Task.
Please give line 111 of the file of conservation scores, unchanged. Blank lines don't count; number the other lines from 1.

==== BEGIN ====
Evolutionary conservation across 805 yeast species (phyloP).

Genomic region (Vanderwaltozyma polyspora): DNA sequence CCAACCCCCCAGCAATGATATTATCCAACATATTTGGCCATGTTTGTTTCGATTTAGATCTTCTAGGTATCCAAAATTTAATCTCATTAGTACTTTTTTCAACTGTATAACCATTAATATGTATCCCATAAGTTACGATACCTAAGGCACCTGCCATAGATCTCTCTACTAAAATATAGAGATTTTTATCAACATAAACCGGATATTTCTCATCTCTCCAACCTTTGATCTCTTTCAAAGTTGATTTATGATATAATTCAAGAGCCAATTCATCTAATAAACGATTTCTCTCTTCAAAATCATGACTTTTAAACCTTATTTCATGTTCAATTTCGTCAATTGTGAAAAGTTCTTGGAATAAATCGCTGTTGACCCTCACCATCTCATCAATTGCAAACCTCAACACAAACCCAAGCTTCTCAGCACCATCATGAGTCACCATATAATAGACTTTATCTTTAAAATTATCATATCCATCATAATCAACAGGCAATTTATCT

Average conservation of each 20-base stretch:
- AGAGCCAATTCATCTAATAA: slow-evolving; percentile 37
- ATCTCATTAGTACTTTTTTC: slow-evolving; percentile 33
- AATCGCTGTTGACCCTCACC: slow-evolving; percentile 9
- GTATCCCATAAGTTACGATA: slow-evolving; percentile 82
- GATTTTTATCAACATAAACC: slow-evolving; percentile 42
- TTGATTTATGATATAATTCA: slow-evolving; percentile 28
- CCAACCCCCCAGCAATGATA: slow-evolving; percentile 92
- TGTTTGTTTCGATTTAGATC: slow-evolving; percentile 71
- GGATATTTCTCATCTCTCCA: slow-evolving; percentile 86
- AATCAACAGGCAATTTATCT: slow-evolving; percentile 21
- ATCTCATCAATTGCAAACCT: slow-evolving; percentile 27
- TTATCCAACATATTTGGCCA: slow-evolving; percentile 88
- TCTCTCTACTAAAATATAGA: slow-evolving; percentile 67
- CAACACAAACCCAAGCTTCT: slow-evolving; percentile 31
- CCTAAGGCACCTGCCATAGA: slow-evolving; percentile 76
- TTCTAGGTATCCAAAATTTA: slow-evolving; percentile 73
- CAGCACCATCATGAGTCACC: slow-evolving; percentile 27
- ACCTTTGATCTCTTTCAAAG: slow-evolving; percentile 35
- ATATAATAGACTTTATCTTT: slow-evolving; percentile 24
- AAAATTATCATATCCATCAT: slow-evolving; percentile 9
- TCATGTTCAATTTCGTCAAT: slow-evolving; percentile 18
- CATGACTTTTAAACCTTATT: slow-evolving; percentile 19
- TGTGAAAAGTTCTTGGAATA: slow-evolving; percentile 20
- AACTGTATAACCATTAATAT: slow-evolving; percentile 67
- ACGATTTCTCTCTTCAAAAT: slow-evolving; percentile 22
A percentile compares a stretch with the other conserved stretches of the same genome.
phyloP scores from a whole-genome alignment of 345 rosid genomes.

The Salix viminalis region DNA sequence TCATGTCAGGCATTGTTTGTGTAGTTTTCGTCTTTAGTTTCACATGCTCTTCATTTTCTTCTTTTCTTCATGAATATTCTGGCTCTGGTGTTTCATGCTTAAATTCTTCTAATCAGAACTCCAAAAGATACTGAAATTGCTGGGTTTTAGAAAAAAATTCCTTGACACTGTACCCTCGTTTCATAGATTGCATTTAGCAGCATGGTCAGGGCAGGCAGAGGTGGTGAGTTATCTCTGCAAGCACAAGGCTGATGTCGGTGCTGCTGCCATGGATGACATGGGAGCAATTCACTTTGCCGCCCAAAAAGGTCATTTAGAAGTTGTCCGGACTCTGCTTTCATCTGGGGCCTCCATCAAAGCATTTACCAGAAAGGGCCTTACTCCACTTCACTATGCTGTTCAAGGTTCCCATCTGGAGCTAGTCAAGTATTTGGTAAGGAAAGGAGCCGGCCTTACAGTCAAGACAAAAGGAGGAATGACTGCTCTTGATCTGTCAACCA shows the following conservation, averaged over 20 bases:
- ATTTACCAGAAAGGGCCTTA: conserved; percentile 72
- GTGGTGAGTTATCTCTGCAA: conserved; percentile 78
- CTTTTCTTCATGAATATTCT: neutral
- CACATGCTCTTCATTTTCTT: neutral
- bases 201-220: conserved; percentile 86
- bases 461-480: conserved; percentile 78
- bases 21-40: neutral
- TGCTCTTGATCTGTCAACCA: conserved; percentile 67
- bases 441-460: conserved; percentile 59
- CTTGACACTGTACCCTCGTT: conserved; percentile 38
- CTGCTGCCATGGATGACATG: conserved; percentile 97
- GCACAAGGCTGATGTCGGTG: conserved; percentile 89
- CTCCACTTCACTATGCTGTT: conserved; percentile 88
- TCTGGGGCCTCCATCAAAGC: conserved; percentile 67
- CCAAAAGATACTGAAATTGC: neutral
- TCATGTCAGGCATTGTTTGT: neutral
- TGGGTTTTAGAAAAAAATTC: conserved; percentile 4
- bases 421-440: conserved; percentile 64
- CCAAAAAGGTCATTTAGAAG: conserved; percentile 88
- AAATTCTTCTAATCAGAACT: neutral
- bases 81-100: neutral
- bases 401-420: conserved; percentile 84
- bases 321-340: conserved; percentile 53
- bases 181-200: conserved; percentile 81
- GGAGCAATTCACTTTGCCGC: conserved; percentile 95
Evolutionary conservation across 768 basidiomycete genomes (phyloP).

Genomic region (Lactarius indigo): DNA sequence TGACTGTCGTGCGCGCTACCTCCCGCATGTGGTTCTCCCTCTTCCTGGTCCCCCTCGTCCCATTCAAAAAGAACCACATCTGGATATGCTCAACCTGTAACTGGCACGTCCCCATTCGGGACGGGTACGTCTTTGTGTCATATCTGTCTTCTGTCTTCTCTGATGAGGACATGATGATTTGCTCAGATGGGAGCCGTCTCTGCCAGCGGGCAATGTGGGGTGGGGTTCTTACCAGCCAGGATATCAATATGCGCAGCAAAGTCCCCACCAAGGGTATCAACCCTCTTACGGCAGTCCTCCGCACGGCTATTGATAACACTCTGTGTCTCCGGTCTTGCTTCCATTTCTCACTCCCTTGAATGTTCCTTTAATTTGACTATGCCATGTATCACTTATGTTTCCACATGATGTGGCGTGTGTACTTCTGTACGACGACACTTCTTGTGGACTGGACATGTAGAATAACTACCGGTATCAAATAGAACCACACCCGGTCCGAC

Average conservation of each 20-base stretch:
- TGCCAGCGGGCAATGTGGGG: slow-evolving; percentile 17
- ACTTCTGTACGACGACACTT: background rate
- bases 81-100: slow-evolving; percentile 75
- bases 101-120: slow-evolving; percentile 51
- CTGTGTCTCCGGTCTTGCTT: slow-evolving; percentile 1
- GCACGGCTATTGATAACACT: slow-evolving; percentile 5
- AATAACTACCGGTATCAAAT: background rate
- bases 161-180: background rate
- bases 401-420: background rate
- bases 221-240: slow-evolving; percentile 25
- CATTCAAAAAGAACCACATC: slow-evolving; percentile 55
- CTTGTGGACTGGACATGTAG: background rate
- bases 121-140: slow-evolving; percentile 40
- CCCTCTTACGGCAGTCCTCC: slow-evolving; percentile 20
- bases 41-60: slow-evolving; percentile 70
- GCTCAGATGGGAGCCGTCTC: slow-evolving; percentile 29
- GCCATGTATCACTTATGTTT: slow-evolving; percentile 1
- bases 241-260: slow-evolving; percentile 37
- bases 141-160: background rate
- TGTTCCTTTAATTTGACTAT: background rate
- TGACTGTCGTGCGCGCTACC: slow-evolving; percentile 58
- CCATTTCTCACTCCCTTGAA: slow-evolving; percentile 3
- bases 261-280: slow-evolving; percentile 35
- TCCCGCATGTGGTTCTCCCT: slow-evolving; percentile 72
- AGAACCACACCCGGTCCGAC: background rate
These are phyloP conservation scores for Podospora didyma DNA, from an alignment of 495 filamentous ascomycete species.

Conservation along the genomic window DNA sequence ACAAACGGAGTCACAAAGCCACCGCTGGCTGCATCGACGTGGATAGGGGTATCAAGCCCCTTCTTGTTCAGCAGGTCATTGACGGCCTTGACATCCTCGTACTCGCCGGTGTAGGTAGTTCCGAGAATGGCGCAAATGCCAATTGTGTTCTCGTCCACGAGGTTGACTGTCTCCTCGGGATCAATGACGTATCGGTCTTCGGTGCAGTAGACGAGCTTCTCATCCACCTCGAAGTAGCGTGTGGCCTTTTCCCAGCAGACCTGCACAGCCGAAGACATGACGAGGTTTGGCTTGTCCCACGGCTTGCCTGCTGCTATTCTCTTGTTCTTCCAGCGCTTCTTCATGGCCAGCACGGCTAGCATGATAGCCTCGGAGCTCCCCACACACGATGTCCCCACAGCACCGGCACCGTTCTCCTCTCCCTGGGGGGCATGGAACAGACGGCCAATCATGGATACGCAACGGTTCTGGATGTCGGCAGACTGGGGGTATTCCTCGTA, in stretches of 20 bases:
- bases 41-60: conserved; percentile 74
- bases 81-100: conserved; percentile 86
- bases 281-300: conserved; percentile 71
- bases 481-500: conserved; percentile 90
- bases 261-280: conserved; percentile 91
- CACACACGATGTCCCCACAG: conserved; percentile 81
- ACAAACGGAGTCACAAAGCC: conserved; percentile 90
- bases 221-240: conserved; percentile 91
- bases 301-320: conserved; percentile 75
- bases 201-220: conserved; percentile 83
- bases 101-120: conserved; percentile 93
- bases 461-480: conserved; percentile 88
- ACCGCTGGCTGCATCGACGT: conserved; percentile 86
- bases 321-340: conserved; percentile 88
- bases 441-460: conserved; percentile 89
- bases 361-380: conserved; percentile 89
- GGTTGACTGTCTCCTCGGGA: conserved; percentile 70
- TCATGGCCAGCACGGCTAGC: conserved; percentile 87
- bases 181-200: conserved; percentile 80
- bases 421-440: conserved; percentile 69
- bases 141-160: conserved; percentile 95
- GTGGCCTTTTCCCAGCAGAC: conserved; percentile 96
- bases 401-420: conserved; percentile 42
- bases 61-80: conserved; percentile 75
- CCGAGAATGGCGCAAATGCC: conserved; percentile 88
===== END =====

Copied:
- CCGAGAATGGCGCAAATGCC: conserved; percentile 88